Macroeconomic aspects of Spanish American independence : the effects of fiscal and currency fragmentation, 1800s-1860s
Economic historians explaining the divergent economic path in North and South America over time focus on the post-independence period in the former British or Spanish colonies. Their institutional explanation for Latin American economic backwardness is anchored in the political disorder that occurred in the postcolonial period, which did not provide the right conditions for economic growth. Yet, more important than political aspects, fiscal and monetary fragmentation of the Spanish Empire were major factors in hindering the economic growth later in the 19th century. This paper argues that economic struggle over resources determined political outcomes rather than the other way round. By assessing the macroeconomic effects of Independence on the contemporary and further economic and political development it shows that comparisons with North America are ill conceived. The study focuses on the disintegration of colonial fiscal and monetary regimes, that had organised the economy around silver mining and the export of silver currency as fiscal revenues, and the subsequent transformation into export-led economies, specialised in producing raw materials and foodstuff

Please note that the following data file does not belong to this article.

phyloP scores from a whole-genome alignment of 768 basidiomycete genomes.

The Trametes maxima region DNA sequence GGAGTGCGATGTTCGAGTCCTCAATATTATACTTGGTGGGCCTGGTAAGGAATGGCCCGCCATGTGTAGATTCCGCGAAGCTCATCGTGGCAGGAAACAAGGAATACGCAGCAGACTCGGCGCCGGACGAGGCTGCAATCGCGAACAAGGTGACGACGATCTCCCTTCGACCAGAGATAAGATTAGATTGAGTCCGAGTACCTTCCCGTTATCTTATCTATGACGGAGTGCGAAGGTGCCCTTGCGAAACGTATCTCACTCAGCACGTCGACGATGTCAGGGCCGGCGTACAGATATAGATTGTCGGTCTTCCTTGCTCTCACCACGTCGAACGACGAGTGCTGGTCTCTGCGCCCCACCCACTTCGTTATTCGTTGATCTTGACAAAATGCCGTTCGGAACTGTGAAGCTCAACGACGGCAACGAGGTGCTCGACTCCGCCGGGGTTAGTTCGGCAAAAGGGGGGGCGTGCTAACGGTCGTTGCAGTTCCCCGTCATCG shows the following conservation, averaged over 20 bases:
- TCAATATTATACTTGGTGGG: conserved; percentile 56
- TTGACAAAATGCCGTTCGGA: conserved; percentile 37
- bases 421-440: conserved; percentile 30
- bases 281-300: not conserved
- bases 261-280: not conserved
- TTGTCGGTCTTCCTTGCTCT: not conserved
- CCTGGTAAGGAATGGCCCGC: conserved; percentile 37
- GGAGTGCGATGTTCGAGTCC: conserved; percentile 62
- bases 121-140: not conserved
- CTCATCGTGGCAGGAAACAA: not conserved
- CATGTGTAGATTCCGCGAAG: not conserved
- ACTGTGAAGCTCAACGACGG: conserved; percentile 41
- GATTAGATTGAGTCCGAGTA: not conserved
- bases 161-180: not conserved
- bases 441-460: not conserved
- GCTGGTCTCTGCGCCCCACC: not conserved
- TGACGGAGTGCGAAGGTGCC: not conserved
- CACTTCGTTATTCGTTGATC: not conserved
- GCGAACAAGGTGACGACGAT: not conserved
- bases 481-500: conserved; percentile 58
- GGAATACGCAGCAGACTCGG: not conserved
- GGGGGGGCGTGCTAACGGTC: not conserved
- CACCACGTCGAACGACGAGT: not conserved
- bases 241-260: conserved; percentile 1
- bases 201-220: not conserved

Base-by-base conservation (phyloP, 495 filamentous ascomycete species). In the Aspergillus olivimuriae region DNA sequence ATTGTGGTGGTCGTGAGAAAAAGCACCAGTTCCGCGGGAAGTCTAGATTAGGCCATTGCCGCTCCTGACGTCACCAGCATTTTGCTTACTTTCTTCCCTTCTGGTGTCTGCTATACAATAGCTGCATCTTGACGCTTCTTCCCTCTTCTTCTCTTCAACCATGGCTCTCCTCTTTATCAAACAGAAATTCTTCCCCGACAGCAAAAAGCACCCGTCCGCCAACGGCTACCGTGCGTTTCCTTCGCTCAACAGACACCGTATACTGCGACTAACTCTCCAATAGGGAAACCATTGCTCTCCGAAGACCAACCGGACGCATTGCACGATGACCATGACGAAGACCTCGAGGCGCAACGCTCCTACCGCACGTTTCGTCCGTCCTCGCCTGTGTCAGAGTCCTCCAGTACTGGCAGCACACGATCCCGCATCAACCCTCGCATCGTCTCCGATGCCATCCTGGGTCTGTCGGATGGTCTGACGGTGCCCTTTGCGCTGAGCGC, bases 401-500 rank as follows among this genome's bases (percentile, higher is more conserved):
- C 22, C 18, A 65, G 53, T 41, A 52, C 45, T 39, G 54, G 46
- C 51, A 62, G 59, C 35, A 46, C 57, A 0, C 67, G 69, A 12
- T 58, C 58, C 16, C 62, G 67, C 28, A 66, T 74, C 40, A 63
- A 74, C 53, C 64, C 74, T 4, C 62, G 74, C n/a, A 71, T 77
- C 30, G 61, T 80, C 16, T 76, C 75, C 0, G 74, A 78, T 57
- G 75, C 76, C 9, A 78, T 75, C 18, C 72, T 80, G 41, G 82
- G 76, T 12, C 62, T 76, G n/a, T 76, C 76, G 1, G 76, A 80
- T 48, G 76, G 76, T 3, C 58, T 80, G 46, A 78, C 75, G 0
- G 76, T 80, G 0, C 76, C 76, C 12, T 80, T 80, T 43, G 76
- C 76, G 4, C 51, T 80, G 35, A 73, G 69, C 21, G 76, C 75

|Date of creation:||Sep 2003|
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